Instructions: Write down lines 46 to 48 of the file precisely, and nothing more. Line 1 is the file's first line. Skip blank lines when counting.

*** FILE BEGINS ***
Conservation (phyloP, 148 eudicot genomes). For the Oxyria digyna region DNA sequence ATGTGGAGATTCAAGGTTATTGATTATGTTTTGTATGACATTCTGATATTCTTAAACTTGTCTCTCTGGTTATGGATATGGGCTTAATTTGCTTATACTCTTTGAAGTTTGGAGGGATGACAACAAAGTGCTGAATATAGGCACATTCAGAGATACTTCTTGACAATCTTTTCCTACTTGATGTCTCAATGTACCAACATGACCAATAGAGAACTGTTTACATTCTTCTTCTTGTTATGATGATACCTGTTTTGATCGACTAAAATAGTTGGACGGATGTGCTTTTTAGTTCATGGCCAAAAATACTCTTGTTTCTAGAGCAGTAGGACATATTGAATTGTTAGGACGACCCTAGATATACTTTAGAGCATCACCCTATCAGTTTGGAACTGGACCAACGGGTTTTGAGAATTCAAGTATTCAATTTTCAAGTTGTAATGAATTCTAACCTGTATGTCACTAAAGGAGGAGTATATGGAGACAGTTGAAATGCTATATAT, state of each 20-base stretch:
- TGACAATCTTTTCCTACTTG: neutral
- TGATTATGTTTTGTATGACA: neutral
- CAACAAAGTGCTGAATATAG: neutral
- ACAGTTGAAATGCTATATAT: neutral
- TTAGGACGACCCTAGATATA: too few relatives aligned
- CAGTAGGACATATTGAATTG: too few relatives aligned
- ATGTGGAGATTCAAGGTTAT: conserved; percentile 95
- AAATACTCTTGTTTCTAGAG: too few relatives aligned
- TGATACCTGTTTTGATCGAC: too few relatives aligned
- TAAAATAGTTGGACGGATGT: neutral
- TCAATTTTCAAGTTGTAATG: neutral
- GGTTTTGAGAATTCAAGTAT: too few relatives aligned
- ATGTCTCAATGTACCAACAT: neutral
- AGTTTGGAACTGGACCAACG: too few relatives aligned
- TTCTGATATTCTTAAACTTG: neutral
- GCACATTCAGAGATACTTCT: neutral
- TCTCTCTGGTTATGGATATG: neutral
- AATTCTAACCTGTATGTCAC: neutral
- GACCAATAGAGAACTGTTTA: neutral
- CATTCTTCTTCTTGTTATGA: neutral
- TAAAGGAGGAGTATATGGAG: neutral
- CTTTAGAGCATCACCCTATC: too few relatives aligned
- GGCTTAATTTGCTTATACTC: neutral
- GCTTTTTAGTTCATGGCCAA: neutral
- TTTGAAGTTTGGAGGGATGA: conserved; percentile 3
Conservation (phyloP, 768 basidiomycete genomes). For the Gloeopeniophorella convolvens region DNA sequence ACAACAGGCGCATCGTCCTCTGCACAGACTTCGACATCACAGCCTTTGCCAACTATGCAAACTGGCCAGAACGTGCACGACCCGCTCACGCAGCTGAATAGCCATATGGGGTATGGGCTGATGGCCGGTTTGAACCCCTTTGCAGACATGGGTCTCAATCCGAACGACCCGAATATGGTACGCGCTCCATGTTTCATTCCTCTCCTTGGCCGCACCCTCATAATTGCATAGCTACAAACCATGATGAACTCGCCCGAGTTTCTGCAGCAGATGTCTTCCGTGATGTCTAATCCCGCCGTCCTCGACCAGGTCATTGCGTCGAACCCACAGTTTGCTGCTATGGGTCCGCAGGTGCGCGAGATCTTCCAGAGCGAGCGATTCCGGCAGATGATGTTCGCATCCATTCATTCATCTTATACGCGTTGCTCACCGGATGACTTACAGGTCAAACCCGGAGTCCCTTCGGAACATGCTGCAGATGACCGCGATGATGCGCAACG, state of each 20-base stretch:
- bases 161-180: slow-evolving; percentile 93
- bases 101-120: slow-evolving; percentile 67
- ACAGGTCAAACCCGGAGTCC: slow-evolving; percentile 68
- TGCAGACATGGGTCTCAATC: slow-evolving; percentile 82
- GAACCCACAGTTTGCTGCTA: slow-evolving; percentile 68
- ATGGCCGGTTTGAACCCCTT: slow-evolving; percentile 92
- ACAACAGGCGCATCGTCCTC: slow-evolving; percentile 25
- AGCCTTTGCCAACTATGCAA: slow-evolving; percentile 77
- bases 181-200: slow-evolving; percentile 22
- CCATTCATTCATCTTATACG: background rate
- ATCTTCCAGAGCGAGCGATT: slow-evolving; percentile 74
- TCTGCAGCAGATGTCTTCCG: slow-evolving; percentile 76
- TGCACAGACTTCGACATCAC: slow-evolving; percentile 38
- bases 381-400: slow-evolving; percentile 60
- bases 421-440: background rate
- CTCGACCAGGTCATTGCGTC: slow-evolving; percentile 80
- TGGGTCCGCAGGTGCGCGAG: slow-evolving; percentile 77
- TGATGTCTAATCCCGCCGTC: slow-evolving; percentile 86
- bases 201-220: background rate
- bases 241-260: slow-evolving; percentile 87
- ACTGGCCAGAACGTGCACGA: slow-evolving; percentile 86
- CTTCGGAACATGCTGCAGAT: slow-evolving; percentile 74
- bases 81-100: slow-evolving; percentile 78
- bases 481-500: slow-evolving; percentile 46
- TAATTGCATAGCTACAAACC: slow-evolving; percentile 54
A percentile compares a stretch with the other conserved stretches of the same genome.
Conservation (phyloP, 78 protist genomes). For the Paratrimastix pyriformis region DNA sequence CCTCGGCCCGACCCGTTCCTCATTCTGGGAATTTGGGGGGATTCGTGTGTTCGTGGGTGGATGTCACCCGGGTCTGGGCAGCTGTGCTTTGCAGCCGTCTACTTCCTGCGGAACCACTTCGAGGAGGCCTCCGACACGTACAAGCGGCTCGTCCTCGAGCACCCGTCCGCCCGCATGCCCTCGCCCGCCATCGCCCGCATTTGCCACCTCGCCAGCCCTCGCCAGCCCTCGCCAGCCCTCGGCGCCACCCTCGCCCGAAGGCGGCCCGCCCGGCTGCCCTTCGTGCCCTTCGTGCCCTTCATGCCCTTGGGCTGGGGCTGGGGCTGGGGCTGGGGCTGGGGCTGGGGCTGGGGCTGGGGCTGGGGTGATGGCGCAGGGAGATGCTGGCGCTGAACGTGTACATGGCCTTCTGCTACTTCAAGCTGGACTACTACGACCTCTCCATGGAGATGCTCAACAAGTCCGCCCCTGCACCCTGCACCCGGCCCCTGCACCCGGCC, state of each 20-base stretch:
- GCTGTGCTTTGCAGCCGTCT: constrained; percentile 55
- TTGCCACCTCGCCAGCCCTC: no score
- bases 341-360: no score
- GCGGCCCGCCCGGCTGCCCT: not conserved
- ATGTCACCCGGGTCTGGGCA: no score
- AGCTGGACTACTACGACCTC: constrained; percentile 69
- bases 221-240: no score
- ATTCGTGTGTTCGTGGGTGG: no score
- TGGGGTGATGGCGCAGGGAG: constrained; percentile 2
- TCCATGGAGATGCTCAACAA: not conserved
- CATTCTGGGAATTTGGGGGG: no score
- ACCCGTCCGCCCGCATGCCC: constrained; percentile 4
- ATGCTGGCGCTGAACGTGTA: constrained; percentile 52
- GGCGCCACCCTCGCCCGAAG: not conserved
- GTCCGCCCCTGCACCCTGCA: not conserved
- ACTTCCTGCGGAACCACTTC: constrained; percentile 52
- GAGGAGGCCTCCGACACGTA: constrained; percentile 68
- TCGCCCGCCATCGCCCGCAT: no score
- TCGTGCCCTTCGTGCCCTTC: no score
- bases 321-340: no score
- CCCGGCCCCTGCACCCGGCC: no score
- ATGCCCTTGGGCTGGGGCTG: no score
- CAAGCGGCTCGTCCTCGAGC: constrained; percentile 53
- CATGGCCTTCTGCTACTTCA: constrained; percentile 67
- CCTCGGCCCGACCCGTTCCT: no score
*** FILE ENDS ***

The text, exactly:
- bases 201-220: background rate
- bases 241-260: slow-evolving; percentile 87
- ACTGGCCAGAACGTGCACGA: slow-evolving; percentile 86